We Couchsurfed in KL for five days and took it slow. There’s something about staying in someone’s home that always slows us down, but in a good way. It’s probably because we end up talking to our host(s) for hours on end, and they make us feel at home. When we stay in hostels, we prefer to minimize our time inside and are therefore more productive in the city.

Anyway, we visited all the sights of KL that we wanted, but it took five days instead of three. While the city has some cool attractions like the Batu Caves, a bird park and ethnic neighborhood markets, it’s not a super exciting city. (There are a lot of malls. If we could stereotype Malaysians, we’d say they like malls.) And can I just say that the metro/light rail public transportation is so confusing because many of the lines are owned by different groups, so you can’t always transfer to a different line (without exiting and purchasing a new ticket) even if the rail map shows that you may be able to. Ugh!

Dragon fruit

A piece of red dragon fruit.

Rant over. In-between late mornings spent swimming and bouts of sightseeing, we worked on our food vocabulary in local eateries and ate new [to us] fruit. Here’s a short list of the fruit you can find in Malaysia that we devoured (which have you tried?):
•hog plum
•dragon fruit
•passion fruit
•starfruit
•mangosteen
•water apples
•jackfruit
•and the pear that’s called “Asian pear” in the States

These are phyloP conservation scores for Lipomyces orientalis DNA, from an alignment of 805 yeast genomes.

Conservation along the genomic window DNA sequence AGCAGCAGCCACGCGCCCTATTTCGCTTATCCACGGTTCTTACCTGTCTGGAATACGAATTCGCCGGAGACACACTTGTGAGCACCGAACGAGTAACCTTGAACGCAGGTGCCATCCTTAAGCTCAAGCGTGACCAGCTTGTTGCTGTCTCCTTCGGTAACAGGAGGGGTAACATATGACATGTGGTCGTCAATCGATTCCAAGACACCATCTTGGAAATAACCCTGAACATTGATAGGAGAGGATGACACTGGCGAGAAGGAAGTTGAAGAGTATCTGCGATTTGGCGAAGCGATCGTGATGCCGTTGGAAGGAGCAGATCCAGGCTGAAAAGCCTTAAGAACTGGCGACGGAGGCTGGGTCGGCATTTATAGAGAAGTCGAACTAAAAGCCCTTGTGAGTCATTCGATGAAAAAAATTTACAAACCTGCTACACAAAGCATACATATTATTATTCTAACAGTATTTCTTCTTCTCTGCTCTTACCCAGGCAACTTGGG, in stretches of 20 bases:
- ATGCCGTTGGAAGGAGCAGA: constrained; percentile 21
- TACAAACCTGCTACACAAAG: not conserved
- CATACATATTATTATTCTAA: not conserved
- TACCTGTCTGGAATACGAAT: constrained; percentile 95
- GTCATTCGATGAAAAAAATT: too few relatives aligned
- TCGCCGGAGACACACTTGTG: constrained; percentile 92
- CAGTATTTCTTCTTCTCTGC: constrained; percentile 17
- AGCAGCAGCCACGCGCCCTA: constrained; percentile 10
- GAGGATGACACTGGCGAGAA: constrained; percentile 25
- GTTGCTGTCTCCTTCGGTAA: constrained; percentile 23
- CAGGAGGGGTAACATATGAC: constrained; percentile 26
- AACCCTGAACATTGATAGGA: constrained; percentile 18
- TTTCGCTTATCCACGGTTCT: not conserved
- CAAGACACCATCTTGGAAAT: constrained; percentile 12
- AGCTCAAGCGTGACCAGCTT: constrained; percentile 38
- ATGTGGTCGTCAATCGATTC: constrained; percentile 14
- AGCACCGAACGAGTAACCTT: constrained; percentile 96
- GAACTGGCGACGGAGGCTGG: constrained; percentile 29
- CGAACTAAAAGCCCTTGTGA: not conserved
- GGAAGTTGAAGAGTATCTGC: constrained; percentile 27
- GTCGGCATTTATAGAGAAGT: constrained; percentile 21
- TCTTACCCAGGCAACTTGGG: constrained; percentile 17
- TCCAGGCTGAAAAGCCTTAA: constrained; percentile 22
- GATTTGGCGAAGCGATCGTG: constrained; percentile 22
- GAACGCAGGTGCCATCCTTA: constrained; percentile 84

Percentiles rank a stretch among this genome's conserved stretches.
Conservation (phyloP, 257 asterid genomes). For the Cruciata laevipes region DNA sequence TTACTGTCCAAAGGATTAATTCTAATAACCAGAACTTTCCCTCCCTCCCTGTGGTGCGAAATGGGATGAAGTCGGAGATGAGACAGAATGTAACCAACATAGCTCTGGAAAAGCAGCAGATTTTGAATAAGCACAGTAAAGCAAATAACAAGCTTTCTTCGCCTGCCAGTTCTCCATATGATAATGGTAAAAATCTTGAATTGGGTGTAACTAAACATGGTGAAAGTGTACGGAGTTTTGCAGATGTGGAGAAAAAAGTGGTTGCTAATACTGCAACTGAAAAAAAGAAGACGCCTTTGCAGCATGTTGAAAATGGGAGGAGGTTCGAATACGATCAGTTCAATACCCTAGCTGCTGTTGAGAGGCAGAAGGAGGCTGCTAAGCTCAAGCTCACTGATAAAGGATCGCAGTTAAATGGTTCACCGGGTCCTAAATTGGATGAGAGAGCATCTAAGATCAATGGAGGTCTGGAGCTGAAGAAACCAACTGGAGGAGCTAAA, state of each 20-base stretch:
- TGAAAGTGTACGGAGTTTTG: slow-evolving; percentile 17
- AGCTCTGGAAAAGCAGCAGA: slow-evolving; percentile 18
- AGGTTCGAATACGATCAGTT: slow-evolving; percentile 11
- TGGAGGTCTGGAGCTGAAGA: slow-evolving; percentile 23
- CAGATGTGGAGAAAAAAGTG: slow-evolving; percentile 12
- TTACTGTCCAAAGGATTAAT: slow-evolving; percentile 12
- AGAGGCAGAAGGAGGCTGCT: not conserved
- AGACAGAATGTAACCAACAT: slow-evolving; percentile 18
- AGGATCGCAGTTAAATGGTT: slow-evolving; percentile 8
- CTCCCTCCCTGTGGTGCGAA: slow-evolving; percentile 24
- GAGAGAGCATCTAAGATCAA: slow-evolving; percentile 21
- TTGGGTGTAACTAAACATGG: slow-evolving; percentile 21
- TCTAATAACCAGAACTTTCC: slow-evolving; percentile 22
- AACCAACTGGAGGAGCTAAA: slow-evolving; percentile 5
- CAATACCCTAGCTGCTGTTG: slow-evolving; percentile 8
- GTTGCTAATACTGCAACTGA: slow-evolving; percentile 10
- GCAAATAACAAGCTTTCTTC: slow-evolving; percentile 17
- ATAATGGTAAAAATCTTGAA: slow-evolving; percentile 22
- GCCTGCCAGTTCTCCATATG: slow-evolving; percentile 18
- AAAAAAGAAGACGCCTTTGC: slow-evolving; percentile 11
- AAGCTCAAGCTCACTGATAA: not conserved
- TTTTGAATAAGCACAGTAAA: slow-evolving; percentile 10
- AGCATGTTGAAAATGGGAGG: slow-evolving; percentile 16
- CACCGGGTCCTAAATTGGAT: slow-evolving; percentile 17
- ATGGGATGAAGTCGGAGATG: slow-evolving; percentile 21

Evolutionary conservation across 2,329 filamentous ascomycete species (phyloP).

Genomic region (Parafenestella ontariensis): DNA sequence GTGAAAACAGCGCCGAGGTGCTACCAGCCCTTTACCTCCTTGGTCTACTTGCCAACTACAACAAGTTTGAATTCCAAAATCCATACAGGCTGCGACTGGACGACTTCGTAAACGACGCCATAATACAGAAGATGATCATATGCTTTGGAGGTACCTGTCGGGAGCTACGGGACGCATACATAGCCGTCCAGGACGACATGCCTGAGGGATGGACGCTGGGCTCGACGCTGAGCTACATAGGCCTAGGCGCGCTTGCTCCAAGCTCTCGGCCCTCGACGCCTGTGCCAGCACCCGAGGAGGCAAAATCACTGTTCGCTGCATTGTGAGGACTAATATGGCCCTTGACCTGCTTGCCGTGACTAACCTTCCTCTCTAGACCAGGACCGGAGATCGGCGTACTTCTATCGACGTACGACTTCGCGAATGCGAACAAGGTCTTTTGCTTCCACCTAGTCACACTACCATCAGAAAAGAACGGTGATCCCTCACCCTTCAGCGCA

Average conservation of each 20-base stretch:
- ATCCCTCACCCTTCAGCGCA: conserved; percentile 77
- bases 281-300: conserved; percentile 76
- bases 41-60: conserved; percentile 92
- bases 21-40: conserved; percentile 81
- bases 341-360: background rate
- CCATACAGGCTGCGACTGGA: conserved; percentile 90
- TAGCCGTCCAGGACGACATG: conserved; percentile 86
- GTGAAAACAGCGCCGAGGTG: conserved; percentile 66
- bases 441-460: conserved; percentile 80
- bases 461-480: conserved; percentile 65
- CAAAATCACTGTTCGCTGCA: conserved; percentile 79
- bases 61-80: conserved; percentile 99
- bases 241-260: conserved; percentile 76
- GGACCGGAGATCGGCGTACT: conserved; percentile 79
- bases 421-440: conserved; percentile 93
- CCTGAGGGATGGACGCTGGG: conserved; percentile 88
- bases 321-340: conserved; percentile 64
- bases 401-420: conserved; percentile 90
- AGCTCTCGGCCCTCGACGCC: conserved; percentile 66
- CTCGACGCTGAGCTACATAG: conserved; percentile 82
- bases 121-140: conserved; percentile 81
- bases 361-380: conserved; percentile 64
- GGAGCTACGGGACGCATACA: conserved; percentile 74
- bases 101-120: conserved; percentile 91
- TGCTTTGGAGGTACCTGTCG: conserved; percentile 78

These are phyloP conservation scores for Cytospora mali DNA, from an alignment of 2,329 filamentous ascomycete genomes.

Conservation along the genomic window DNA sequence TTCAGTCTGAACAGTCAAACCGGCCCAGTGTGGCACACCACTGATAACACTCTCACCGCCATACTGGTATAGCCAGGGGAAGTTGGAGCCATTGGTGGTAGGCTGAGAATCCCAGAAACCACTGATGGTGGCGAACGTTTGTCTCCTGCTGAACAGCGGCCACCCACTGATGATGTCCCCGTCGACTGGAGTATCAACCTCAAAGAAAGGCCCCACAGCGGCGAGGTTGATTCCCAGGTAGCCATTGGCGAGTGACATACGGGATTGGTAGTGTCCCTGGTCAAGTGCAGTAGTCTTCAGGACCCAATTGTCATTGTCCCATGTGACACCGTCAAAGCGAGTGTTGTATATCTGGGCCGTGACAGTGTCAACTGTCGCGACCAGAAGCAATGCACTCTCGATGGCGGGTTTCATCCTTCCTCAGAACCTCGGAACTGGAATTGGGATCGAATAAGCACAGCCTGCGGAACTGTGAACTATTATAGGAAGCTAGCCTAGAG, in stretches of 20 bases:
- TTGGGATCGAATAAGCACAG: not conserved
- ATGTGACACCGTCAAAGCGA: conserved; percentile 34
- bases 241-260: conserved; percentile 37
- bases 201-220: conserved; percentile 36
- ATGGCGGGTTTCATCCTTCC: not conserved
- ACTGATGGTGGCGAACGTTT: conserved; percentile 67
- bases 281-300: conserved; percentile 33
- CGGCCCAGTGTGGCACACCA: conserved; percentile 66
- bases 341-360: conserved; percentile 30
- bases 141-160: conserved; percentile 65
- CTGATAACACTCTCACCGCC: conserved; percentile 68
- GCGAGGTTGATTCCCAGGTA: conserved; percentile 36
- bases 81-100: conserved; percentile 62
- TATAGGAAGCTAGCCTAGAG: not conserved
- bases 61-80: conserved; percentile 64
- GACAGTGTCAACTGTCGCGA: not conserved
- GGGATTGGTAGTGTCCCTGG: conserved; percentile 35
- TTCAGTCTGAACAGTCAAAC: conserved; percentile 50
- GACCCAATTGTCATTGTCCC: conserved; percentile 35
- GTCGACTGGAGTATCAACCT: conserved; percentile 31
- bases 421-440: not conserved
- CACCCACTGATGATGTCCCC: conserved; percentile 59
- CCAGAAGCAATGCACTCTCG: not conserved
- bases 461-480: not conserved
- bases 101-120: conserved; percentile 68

Side note: Mike’s such a doll — he has yet to eat mango here. I once had a really bad experience with mango and can’t eat or smell it now without getting queasy. I gave him my blessing to have mango sticky rice in Thailand.

READ ABOUT OUR TIME ON PENANG AND PERHENTIAN KECIL.

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8 responses to “Malaysia: Eating Our Way Through the South

  1. Totally agree about KL. I ended up being sick for 3 out of 4 days there so we had to run around in a panic trying to see everything but apart from the towers I wasn’t that impressed. GIve me SIngapore over KL any day!

  2. We just did two trips to KL on either end of Myanmar, for a total of about 2 weeks. We were staying with friends and taking a break from constant moving.

    I love KL for the food – including the fabulous food courts, like Lot 10. But, we find ourselves hanging at the pool, going to a mall for a/c, getting foot massages, and eating about 5 times a day.

    I could not agree with you more on Melaka – I found it entirely fake, with its sky tower, and old town lit up at night. And, I think I remember a pirate type ship for kids to play on. It reminded me of the Malaysian equivalent of Southstreet Seaport in NYC.

    • Haha your KL experience sounds similar to ours. Not the most exciting city. Glad to hear you agree about Melaka. Wasn’t sure if I was the only one uttering such blasphemy 🙂

  3. We have to head back to Malaysia near the end of July to catch a flight to Indonesia and we are seriously thinking of adding in some extra days just so we can go back to Melaka to eat the food again. We had one meal at Jonkers 88 and we still get all dreamy when we think back on it. I know Penang gets all the hype in terms of Malaysian food, but I think Melaka was our personal food heaven!

    • I couldn’t agree more! Melaka was our introduction into Malaysian food, but still the best we had. Though, I would make a special trip to Penang for this one char kway teow in Chinatown…

  4. Are you going to Penang? Now that is THE place for food in Malaysia. Its cheap, authentic and amazing. I still drool about the duck i had there, I was even considering doing a Thai visa run all the way to Penang just for that duck!